Right-of-center Le Figaro editorialized (Internet version, 6/21):  "The inability of the 25 to designate the next president of the Commission says a great deal about the blockages hampering their action.  That is unfortunate, because one could have hoped that agreement on the Constitution would at least give a new stimulus to the European undertaking.  At a crucial moment in the history of our continent, no one stands out to lead the European executive.  By itself, this observation is appalling....  If a man like the Luxembourg prime minister, Jean-Claude Juncker, approved almost universally, prefers to withdraw from the running, it is undoubtedly because the position is not as enviable as it appears.  Let's face it: it will take a good deal of courage for the one who is ultimately chosen.  With enlargement, there is a threat of cacophony....  Romano Prodi's successor will have the difficult job of managing the provisions of the Treaty of Nice, while waiting for the Constitution to take effect.  Provided it can someday be ratified.  By common accord, France and Germany had indeed designated Belgian Prime Minister Guy Verhofstadt, a liberal capable of seducing the Anglo-Saxons. But apparently, precisely because he was Paris and Berlin's man, he could not be London's....  The result:  the old rift between the claimed Atlanticist 'new Europe' and the 'old Europe' opposed to the war in Iraq reemerged at a time when everyone hoped it had been overcome....  It is time for the European leaders to stop indefinitely replaying the jousts of last year and focus on our future.  It is an entirely logical demand that the next president of the Commission come from a country participating in all the European policies.  One can also imagine that he would be approved by the PPE, the Group of the European People's Party, the main group in the Strasbourg Parliament, since he will have to receive the endorsement of the MEPs.   With these two very simple criteria, it should be possible to quickly find someone who will lead the European executive in the difficult period ahead."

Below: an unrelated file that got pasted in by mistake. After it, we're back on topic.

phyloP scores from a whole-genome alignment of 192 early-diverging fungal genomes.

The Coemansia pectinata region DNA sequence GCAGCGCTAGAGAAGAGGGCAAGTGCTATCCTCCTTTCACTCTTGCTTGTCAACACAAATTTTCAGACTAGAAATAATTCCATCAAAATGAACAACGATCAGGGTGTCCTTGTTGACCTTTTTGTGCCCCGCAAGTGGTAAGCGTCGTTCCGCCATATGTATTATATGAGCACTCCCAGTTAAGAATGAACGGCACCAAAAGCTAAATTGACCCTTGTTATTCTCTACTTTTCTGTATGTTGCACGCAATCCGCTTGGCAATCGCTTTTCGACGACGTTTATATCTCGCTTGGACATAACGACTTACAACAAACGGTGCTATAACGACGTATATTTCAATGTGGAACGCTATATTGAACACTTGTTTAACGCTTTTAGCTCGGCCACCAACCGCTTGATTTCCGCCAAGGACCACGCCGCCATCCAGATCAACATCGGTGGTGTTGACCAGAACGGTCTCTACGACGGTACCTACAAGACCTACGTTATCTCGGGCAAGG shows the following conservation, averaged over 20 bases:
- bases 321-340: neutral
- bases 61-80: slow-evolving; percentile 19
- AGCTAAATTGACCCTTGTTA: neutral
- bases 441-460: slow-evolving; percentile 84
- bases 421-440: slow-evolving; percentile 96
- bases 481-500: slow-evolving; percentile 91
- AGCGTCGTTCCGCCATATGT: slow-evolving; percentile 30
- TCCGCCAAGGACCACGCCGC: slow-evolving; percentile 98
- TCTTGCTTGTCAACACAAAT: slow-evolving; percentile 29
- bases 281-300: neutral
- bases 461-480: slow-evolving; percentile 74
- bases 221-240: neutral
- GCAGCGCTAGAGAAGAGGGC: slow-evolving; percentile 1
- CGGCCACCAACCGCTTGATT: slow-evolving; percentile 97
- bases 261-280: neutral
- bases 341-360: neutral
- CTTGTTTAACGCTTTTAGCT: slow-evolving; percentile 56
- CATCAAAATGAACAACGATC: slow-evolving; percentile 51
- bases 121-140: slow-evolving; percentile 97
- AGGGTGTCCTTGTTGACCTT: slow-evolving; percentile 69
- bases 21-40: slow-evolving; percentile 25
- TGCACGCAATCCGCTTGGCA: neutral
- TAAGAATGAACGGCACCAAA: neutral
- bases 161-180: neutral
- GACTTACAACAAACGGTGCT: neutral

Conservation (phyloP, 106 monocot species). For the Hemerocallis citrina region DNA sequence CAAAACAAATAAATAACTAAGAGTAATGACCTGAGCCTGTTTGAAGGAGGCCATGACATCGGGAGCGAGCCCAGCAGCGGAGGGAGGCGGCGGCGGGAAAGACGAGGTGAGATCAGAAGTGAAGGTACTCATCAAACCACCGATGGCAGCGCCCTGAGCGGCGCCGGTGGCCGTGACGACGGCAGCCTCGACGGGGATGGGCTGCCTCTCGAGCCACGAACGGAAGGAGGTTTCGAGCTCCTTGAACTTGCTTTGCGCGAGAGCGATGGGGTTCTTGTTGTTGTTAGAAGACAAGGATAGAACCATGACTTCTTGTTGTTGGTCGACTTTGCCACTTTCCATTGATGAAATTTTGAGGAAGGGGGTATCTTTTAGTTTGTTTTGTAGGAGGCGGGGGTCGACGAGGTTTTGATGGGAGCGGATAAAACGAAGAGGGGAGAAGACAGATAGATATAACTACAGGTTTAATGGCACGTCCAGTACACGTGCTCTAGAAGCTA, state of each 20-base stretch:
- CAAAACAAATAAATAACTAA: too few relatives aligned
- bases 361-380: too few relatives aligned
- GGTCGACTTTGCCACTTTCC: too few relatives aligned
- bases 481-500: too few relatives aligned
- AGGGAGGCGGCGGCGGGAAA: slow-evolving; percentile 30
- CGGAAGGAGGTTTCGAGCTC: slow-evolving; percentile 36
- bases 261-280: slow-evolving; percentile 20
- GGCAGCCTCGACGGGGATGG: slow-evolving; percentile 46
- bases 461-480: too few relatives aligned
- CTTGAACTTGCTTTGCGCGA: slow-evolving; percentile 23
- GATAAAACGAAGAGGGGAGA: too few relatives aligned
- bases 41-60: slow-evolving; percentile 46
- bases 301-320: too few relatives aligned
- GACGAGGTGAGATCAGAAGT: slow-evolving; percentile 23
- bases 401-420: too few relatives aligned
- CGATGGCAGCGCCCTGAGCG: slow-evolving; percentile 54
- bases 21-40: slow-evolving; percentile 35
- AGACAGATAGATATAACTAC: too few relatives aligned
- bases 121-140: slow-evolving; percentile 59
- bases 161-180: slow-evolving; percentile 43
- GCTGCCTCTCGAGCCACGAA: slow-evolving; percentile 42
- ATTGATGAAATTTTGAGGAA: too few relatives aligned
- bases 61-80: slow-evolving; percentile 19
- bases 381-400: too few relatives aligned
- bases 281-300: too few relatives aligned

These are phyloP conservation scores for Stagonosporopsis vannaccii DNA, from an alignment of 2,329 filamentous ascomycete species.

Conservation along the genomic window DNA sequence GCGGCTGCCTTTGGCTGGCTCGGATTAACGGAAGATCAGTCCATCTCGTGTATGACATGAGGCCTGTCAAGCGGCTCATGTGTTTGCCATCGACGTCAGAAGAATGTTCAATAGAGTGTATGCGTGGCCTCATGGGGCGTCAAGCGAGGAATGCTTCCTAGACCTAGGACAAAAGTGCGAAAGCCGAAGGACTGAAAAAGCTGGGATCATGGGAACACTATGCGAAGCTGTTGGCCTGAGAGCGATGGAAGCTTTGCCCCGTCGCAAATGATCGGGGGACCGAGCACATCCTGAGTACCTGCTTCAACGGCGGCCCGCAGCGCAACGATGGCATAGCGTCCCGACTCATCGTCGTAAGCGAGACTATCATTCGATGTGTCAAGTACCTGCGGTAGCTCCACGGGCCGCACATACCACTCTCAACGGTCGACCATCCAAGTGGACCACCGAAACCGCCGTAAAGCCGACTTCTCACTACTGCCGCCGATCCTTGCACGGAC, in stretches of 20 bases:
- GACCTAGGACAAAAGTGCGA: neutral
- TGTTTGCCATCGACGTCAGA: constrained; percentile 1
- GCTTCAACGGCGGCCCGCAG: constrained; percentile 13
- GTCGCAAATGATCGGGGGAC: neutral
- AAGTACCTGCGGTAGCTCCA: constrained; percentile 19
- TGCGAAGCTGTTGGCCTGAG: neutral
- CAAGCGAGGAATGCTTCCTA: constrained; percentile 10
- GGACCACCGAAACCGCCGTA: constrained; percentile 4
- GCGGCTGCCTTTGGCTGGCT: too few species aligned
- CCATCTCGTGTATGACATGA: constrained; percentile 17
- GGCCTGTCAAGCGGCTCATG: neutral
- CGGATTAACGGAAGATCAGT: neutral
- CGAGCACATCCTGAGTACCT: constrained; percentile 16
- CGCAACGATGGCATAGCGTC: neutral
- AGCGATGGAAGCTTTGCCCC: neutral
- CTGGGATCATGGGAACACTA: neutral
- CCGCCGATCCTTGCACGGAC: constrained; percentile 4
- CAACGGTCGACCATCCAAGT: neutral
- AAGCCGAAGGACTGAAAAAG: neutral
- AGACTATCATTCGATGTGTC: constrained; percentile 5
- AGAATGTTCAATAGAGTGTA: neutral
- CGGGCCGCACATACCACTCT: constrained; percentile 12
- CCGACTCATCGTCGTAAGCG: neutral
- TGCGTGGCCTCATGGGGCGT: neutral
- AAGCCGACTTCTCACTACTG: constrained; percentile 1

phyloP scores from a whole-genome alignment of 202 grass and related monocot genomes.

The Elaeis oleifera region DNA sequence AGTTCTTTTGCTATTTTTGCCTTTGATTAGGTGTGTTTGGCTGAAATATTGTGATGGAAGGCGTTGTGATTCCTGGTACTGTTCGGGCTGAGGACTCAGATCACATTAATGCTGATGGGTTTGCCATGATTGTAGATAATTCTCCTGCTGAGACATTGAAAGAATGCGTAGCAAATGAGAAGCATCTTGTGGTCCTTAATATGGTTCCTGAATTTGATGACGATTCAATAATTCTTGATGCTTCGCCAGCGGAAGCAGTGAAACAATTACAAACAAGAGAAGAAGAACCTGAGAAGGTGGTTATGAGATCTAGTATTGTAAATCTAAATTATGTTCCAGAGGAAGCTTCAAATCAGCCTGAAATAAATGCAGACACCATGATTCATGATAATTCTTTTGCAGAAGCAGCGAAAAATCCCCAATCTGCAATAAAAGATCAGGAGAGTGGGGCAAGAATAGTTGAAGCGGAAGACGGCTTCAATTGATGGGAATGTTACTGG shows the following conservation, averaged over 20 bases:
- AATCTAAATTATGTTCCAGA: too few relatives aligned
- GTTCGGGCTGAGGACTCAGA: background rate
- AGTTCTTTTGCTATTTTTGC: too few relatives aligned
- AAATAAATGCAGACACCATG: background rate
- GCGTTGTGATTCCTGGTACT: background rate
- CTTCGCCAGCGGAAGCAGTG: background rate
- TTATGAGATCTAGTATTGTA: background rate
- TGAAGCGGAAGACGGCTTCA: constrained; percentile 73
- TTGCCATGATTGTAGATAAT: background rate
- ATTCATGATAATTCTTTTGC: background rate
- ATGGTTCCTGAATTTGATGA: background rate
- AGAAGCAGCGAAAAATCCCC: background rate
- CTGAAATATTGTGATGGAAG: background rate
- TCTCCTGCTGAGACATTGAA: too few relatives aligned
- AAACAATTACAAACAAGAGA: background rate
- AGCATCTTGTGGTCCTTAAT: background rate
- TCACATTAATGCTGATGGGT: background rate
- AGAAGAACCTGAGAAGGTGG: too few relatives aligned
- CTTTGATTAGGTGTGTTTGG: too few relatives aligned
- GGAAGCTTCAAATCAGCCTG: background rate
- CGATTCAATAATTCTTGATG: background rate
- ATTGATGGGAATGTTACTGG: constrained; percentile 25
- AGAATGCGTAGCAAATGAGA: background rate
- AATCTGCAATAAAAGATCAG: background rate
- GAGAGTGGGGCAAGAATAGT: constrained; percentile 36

"Constitution And Disunity"